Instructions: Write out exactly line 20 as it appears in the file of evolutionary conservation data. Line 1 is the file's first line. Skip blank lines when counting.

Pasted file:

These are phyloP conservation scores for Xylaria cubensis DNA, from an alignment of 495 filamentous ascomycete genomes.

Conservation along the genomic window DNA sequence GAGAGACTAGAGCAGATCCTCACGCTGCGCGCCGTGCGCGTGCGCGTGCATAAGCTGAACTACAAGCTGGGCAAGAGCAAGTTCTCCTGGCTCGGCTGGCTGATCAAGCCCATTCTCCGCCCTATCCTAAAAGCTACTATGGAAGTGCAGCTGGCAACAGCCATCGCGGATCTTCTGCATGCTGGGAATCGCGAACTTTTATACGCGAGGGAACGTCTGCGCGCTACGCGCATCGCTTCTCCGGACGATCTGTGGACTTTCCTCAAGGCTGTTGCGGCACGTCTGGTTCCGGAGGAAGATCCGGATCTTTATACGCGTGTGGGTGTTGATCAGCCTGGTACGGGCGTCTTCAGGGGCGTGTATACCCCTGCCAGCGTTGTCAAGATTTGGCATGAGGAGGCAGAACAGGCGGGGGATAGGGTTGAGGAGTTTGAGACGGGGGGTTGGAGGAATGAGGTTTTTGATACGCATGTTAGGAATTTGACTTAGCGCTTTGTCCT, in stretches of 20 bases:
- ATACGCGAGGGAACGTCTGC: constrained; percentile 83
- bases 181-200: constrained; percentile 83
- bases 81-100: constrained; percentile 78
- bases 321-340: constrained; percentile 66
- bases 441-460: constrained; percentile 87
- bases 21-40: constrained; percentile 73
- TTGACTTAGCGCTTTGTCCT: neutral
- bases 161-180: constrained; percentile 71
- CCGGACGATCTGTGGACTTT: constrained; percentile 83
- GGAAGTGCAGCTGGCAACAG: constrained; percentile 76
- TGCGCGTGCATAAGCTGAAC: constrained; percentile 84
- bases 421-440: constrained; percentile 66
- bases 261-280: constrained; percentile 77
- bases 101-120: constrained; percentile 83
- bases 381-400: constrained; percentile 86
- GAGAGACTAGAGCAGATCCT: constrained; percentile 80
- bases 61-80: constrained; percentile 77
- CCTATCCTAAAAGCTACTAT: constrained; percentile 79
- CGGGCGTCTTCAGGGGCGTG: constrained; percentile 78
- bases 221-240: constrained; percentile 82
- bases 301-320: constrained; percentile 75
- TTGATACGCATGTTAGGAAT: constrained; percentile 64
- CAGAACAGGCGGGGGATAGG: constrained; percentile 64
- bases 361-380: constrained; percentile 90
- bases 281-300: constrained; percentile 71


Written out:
- CCTATCCTAAAAGCTACTAT: constrained; percentile 79